I believe that information is important. If I didn't believe that bad information has a negative effect, how can I believe that good information has a positive one? If bad stress data is not going to make for a shoddy bridge, why should I worry that the engineer had accurate information? If an informed electorate is vital for democracy to function, then isn't a misinformed electorate a problem? Not all nonsense is equally bad (and some is fun and some is just legitimately divergent opinion or interpretation), but you need to be able to recognize nonsense.

So I wouldn't suggest banning bad web sites because people, as a whole, aren't very good at evaluation anymore than I would suggest banning cars because people, as a whole, aren't very good at driving. I would say that more and better training are needed, so people can efficiently find the information they require, confidently evaluate it, and effectively put it to use. Pretending that "people just know how to do this" is not helpful, and ignoring that many people who are already disadvantaged are made much more so by lack of access to electronic resources (and the nasty feedback loop where less access means less skill, which means less access, repeat) is even less helpful.

More education is desperately needed, but we seem to have a political and social sense (in the US but also elsewhere) that is determined to devalue and eliminate education. Which is good for no one, not even the "elite" in the long run.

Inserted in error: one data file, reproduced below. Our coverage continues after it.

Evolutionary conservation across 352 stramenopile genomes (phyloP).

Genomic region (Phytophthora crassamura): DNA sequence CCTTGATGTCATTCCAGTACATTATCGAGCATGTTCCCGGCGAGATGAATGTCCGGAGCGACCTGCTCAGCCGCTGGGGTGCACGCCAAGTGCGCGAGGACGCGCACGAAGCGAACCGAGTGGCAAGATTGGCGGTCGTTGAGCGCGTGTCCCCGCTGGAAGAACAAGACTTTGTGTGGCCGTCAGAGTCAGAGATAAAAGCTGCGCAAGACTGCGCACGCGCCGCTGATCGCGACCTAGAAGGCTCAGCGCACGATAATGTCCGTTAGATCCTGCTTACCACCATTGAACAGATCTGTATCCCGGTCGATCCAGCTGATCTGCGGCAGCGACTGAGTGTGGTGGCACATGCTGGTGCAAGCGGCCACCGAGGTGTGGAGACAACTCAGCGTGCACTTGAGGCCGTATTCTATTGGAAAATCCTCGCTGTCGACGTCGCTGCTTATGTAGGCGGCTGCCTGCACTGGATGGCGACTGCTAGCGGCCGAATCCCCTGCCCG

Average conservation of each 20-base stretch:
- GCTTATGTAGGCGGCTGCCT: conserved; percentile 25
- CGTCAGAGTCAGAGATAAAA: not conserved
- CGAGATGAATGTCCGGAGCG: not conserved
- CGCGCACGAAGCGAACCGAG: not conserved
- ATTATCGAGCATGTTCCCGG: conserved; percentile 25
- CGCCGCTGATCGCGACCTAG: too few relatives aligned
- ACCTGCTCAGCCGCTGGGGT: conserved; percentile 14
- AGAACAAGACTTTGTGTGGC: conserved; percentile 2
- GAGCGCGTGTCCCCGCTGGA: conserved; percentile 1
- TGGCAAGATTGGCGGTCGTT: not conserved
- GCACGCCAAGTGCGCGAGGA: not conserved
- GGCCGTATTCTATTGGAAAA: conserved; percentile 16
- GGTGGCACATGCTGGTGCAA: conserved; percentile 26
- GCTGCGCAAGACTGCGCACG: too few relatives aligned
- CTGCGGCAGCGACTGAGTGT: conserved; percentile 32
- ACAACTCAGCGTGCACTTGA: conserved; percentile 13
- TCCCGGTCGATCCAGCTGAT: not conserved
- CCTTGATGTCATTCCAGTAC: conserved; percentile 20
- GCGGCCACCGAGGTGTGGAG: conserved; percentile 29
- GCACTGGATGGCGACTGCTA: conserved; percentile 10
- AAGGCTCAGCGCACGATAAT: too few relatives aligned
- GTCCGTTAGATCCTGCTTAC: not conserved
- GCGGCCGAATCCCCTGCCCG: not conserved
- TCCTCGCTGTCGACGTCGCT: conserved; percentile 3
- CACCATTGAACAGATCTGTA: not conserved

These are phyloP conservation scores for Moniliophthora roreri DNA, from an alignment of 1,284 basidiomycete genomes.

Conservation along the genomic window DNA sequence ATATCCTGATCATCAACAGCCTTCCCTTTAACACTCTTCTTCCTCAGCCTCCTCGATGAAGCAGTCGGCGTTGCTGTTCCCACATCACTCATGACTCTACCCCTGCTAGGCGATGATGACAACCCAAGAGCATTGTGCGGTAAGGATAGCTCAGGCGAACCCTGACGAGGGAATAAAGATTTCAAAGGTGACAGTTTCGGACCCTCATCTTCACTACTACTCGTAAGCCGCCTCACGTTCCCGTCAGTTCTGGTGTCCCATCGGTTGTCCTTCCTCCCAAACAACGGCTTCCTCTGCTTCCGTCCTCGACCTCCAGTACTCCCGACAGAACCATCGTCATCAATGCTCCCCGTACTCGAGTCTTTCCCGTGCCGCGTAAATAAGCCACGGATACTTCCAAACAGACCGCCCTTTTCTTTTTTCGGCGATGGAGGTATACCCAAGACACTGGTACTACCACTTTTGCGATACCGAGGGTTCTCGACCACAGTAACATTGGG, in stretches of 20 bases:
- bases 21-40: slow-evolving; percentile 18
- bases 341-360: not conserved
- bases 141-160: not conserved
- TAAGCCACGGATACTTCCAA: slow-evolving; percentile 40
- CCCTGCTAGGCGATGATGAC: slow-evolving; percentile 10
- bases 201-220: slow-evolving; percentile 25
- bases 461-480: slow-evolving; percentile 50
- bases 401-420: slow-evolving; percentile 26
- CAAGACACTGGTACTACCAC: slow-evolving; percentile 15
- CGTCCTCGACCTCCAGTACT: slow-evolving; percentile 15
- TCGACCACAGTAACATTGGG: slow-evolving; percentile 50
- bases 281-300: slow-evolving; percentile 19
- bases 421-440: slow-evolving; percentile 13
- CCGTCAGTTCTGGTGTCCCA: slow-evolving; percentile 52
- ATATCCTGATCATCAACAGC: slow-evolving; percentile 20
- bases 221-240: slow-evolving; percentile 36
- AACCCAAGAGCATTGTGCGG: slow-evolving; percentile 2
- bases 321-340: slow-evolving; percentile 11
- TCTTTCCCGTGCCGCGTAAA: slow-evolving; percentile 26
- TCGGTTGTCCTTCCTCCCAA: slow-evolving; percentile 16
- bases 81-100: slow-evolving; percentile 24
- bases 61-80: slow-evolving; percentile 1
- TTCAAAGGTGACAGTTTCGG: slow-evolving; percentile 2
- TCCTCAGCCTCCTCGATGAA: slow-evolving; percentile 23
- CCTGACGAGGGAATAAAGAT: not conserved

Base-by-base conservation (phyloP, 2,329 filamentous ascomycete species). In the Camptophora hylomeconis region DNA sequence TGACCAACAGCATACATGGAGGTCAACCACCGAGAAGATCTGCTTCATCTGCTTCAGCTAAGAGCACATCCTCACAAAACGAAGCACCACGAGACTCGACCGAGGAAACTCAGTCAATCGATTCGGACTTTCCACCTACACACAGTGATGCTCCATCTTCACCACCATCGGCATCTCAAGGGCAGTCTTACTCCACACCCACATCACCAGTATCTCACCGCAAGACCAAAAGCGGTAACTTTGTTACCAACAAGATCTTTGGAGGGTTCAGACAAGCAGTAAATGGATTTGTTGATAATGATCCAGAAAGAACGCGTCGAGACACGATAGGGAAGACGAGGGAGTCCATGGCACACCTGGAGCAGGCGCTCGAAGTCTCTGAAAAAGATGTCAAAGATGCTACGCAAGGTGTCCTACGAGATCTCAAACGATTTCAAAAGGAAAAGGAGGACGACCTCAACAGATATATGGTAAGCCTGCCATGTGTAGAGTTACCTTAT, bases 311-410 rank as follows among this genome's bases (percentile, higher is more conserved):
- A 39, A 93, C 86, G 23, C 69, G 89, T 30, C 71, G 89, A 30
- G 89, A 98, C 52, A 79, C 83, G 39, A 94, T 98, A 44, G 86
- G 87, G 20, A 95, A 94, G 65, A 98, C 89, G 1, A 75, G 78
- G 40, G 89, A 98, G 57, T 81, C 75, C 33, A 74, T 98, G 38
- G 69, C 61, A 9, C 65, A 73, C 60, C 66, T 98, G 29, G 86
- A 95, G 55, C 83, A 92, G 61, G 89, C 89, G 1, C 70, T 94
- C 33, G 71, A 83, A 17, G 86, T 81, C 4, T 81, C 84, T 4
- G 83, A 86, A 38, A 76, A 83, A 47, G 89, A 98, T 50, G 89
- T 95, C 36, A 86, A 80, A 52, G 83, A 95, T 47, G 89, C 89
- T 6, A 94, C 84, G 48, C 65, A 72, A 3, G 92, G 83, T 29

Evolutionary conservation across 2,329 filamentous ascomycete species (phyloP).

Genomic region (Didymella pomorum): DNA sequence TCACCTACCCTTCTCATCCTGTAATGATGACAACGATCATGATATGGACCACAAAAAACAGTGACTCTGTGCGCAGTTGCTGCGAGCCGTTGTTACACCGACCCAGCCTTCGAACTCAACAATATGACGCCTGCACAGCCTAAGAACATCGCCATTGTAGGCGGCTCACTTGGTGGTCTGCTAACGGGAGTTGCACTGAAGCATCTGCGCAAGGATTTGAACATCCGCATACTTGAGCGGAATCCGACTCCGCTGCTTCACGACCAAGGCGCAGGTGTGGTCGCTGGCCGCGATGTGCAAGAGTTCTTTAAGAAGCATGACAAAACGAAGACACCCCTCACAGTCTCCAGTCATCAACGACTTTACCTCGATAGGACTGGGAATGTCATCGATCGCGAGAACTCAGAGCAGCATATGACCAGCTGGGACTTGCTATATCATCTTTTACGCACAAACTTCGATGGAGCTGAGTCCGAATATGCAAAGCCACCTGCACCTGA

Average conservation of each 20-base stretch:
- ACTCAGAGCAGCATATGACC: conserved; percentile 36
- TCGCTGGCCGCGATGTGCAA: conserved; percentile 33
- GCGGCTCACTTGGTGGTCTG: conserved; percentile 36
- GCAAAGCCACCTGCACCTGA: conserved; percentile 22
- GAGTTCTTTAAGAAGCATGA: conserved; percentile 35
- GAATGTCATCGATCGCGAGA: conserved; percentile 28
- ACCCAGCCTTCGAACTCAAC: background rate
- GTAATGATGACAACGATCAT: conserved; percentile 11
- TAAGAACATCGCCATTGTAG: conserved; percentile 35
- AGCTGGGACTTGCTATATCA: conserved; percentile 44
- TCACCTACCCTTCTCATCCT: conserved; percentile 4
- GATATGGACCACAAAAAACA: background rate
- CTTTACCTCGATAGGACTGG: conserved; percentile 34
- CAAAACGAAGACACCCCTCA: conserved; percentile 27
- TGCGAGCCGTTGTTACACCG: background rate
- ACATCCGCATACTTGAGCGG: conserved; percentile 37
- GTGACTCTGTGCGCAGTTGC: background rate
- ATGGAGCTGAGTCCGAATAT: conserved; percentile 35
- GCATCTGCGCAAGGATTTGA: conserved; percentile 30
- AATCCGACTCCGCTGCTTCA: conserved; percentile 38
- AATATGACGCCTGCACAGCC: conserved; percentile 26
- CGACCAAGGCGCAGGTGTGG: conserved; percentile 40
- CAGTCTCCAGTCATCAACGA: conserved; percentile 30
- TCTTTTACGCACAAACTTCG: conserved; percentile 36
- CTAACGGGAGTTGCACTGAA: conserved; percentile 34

(And, to get back to the point of this thread, codacorolla's comment was truly awesome and deserves every favorite and positive response that it has received. If I could go back and favorite it again, I would right now.)
posted by GenjiandProust at 6:17 AM on February 19, 2012 [15 favorites]


I have to say, first thank you to everyone who's engaged with the comment and passed it along, and secondly this is a little bit overwhelming.
posted by codacorolla at 9:32 AM on February 19, 2012 [6 favorites]


codacorolla, it was a great comment that gave lots of people some needed perspective on libraries and maybe motivate a few to take action. Having read your comment and the rest of the thread, I've spent some time doing researching on the state of libraries here I live. Turns out that lots of libraries have been closed here too and that your typical library is more like a community center that fulfills all kinds of important needs. Currently looking into how I can get involved in some small yet meaningful way.
posted by Foci for Analysis at 11:29 AM on February 19, 2012


I have to say, first thank you to everyone who's engaged with the comment and passed it along

Absolutely. You managed to sum up a perfect vignette that I think a lot of people can't quite get their heads around and followed it up with some straight talk about what's going on, in the real world. One of the things that library workers see a lot that other people may not are the real challenges and edge cases that may fall through the other cracks, such as the person you described. Multiple aligned edge cases can really disenfranchise a bunch of people even when the system should be working at least okay.